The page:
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iPhone 5 components order cut: Apple under pressure?

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#46 einsteinbqat

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Posted 16 January 2013 - 03:35

Just a little perspective. Let's just wait and see.

Why The WSJ Got The 'iPhone Demand Is Crashing' Story All Wrong

A decade ago, MTV debuted a show called Punk’d in which Ashton Kutcher would play elaborate practical jokes on celebrities before the big reveal at the end of each episode. While the setup isn’t quite the same, it’s possible that Japan’s Nikkei played the role of Kutcher this Sunday and the Wall Street Journal acted as the duped celebrity with a breathless report suggesting iPhone orders are about to fall off a cliff. Apple’s stock has been under a ton of pressure lately, falling about 30 percent from its all-time high and this latest bit of apparent bad news has helped drive it down more, to below $500 a share today.

It started when the Journal reported: “Apple’s orders for iPhone 5 screens for the first quarter, for example, have dropped to roughly half of what the company had planned to order, the people said.” What’s missing from that quote, however, is what Nikkei originally included and can still be found on Reuters (although no longer on WSJ): “Apple has asked Japan Display, Sharp and LG Display Co Ltd to roughly halve supplies of LCD panels from an initial plan for about 65 million screens in January-March, the Nikkei cited people familiar with the situation as saying.” And that 65 million number we know is completely absurd. Just how absurd? Well, let’s break it down.

For calendar fourth quarter, the one that just ended, the iPhone forecast is for 43-63 million phones. (Not all of those are iPhone 5s, of course, given that the 4s and 4 are still available.) The median of those estimates is around 49 million and a high estimate would put the iPhone 5 at 40 million of those. Since the latest iPod Touch uses the same screen, it’s possible another 5 million screens would be used in the Christmas quarter for that. So let’s say there is a total need for 45 million screens in the quarter that just ended.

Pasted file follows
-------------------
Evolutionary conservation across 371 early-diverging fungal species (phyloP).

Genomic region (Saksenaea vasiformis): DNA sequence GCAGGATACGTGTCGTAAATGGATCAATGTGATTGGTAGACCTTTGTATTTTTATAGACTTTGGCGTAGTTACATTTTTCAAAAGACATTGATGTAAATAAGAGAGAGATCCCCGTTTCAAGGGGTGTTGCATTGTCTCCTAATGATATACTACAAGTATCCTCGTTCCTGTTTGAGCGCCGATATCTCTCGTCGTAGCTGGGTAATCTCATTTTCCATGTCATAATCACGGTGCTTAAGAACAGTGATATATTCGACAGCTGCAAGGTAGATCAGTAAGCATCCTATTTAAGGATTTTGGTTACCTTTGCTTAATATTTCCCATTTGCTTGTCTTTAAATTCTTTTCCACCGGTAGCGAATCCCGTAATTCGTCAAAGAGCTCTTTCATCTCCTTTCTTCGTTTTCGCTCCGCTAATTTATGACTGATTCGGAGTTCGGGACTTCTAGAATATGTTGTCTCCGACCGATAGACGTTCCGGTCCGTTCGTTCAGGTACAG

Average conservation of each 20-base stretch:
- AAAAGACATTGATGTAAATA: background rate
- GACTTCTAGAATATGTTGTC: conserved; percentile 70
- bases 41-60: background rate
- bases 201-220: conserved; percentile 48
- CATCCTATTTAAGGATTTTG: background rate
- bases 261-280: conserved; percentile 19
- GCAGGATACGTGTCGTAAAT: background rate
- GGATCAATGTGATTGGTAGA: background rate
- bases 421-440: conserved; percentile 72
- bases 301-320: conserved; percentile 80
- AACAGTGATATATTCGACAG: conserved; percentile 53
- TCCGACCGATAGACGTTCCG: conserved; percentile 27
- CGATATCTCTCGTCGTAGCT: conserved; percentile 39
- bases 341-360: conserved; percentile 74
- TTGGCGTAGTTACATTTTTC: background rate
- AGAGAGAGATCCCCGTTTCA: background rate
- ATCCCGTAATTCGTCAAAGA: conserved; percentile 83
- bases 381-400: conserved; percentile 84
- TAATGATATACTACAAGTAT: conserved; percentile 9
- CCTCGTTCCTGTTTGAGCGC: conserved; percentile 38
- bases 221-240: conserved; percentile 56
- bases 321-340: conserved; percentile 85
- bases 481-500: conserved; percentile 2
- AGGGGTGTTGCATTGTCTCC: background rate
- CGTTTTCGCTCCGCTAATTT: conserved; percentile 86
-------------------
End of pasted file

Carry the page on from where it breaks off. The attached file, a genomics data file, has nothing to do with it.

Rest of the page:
Every year since the iPhone has launched, Apple has seen some seasonal drop off from the end of the year into the first quarter (what Apple calls Q2, but what is the first calendar quarter). The iPod Touch, in particular, sees a huge drop off. So no matter how strong iPhone 5 is selling, if the company needed 45 million screens last quarter, it would need fewer this quarter. How many? Perhaps 40 million or so. Of course, if Apple had ordered more than it needed last quarter to make sure that it was ahead of the game, it would need fewer still going into winter and might only require 30-35 million. The truth is, we don’t know,, but then neither does Nikkei, or its unnamed sources.

None of this stopped a credulous WSJ from running the story as front-page news just eight days ahead of Apple’s Jan. 23 earnings announcement. It’s pile-on season for the Cupertino, Calif. consumer-electronics giant, which has apparently “lost its edge” according to most everything you read these days. It’s an interesting spin given that the company sold 37 million iPhones in the holiday quarter this year and even the lowest end of the forecast would be a 20 percent boost to that number. (At 50 million, year-over-year growth would be 35 percent.)